Adoption impacts thousands of American families. The latest government data shows nearly 112,000 children and teens were waiting to be adopted in 2015 — almost 4,000 were infants. On November 9 — World Adoption Day — NewsCenter 16 is outlining the adoption options for expectant or new mothers.
What are my options?
Every day, one or two pregnant women call the Indiana-based
Adoption Support Center for guidance.
“The biggest thing to do is to listen and not be judgmental because a lot of times, you have to understand women are trying to decide if they’re going to carry the baby,” explained Amanda Hammond, co-owner and director of birth mother services.
Having spent 19 years with the agency, Hammond added most women she has served place their babies for adoption due to a lack of emotional support. Many of them, she says, are mothers already and struggle to make ends meet daily. Therefore, she recommends inquiring women contact an adoption agency.
“I think a lot of people think once they make the phone call, that they’re going to have to put their name in writing too quick. And honestly, in Indiana, that’s not the case,” said Hammond.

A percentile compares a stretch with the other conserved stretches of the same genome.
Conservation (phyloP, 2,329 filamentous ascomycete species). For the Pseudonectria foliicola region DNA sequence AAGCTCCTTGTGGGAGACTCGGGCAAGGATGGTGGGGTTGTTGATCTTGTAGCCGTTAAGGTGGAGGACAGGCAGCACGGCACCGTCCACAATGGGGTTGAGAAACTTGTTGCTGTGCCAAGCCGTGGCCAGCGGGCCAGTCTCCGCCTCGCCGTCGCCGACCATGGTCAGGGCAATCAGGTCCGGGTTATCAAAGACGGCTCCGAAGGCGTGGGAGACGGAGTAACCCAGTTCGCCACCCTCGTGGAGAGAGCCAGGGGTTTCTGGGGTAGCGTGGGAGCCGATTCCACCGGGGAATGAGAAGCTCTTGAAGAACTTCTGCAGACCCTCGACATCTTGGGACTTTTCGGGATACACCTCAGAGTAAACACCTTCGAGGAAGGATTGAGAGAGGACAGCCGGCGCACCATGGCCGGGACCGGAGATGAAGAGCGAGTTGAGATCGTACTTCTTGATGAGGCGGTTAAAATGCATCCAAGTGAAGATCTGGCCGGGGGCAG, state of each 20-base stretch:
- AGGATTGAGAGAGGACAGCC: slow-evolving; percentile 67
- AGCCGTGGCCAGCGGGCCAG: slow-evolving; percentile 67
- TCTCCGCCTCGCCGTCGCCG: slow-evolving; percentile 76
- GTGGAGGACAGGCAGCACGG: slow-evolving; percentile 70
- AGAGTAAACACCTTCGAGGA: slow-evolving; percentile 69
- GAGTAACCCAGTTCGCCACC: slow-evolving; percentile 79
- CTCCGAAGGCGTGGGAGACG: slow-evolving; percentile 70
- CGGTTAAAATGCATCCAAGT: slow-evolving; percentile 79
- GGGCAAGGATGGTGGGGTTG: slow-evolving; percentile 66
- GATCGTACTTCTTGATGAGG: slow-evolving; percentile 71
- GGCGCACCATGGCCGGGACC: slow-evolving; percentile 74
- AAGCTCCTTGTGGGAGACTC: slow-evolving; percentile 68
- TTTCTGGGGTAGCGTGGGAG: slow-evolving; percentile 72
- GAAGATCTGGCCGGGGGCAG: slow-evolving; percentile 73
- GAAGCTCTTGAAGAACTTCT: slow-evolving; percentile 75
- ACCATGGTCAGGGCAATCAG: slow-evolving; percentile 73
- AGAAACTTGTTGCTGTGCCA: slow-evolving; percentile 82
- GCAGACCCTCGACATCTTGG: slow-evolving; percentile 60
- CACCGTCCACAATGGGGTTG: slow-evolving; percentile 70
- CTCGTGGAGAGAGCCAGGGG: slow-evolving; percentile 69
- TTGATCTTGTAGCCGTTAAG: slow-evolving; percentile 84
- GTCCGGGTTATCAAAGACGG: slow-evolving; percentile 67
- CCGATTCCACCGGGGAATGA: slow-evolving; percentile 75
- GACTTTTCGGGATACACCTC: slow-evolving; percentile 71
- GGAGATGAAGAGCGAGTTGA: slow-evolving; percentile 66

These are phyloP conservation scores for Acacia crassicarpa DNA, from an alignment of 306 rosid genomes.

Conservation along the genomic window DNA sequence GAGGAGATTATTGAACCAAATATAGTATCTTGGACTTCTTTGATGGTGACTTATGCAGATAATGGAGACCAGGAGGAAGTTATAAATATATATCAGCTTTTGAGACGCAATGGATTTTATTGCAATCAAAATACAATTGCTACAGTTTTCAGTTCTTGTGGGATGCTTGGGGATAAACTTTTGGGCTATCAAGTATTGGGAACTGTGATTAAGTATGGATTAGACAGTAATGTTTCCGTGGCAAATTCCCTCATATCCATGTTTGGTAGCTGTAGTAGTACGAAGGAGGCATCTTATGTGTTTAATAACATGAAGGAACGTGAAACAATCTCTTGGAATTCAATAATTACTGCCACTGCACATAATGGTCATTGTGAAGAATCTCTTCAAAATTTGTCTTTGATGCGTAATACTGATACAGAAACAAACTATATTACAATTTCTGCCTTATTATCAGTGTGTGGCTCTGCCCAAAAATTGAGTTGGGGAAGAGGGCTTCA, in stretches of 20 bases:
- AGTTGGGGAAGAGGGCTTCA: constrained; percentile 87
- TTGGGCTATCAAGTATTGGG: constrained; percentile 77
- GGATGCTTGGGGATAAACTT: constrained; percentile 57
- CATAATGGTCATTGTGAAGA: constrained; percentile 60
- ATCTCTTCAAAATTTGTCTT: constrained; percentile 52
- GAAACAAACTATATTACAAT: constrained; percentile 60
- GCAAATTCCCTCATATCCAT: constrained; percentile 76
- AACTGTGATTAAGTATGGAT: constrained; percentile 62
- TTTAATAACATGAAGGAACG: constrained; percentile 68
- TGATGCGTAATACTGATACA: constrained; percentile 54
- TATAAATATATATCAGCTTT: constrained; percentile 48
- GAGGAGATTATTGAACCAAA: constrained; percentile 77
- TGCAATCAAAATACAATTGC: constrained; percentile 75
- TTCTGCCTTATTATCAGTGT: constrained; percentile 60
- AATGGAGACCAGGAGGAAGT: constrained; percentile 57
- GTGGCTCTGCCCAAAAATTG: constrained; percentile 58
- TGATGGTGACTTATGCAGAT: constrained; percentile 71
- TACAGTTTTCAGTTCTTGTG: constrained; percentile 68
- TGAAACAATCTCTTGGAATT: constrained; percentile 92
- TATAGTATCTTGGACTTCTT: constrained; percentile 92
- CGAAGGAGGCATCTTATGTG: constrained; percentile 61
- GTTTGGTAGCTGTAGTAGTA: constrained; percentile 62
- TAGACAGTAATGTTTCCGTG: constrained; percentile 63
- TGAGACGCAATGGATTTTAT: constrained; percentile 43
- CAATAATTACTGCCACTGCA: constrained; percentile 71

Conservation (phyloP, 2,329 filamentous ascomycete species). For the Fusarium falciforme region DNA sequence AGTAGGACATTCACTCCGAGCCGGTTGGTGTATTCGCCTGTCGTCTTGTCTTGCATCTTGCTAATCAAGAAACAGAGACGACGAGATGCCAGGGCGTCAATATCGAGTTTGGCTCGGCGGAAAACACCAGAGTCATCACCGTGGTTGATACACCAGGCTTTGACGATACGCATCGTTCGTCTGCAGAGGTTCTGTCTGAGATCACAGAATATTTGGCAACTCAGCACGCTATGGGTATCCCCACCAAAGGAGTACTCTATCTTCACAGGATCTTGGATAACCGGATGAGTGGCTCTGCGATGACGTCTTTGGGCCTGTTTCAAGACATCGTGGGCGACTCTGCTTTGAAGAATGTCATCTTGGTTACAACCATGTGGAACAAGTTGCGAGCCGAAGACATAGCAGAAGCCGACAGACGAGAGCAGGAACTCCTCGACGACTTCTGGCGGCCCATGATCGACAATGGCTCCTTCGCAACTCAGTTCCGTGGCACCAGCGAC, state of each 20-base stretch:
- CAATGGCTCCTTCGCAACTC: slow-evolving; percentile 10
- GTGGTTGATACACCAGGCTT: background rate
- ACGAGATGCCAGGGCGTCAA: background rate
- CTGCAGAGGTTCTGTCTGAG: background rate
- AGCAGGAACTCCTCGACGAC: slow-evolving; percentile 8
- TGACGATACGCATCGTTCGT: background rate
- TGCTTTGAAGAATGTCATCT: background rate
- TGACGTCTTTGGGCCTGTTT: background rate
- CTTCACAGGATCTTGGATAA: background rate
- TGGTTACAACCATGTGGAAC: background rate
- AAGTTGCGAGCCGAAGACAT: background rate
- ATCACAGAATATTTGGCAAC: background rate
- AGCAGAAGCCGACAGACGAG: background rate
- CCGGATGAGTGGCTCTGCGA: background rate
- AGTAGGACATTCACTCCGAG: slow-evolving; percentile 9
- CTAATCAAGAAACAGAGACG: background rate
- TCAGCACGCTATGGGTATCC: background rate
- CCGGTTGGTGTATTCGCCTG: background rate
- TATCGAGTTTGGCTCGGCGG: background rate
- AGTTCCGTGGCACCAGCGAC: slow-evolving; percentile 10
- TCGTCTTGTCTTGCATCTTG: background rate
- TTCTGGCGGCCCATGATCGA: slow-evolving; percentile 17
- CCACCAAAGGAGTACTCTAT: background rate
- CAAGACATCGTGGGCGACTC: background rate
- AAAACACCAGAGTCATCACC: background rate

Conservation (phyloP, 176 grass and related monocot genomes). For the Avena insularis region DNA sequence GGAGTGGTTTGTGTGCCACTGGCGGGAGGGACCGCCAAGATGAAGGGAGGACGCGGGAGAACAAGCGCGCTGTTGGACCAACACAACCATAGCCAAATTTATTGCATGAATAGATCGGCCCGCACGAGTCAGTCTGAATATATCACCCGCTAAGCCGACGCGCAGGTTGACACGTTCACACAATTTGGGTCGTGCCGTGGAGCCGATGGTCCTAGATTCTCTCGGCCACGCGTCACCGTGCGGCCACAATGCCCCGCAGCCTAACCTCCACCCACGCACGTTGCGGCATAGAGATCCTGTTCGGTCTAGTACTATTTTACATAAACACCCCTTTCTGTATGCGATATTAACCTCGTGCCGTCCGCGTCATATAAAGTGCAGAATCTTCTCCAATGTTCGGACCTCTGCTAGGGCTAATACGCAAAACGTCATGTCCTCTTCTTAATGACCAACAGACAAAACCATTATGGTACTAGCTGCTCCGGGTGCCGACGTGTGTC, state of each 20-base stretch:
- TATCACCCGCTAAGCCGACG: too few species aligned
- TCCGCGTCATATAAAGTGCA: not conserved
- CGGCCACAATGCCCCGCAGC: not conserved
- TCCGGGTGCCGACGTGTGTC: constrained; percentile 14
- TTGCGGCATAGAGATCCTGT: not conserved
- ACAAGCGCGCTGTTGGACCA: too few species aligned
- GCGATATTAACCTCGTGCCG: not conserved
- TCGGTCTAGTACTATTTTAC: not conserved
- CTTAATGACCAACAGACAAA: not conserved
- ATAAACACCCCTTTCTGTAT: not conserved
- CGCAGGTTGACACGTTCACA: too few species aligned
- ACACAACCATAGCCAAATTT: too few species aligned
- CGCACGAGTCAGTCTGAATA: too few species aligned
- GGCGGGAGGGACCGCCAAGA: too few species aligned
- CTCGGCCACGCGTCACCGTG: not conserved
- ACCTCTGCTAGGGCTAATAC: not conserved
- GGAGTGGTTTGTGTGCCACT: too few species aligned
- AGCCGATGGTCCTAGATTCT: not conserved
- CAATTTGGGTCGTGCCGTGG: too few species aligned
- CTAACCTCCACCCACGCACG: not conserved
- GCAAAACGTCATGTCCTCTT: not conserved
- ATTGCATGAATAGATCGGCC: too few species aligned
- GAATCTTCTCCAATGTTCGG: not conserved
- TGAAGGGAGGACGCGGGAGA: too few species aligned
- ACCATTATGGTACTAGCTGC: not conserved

Per Indiana law, Hammond said birth mothers may receive up to $4,000 from adoptive families to pay for pregnancy-related expenses including lost wages due to bed rest; housing; utilities; phone bills; food; clothing; and toiletries.
“A lot of times, birth parents don’t realize that until after the fact, and then it’s too late,” Hammond remarked. “That’s why it’s really important for an expectant mom to have an agency or a professional that can let her know what her rights are.”
Additionally, birth mothers may request counseling services, which can be paid through insurance, Medicaid, or by the adoptive family.
“It’s the biggest sacrifice a woman can say is, ‘I am willing to hand my child over for an adoption,'” said Hammond.
A woman on track to placing her child for adoption is allowed to change her mind. According to the Adoption Support Center, a woman in Indiana does not give her consent to an adoption until the baby’s birth. Women choosing to parent their babies do not have to repay financial help provided by the families who wanted to adopt.
Furthermore, Hammond said sometimes, the mother changes her mind — again.
“That happens,” offered Hammond. “What usually would be typical is maybe family members or the father of the baby comes into the hospital and says, ‘You know, we will make this work. I’ll help you. I’ll get another job,’ and so she takes the baby home.”
Realizing the promises are unfilled, the birth mother may re-contact the adoption agency.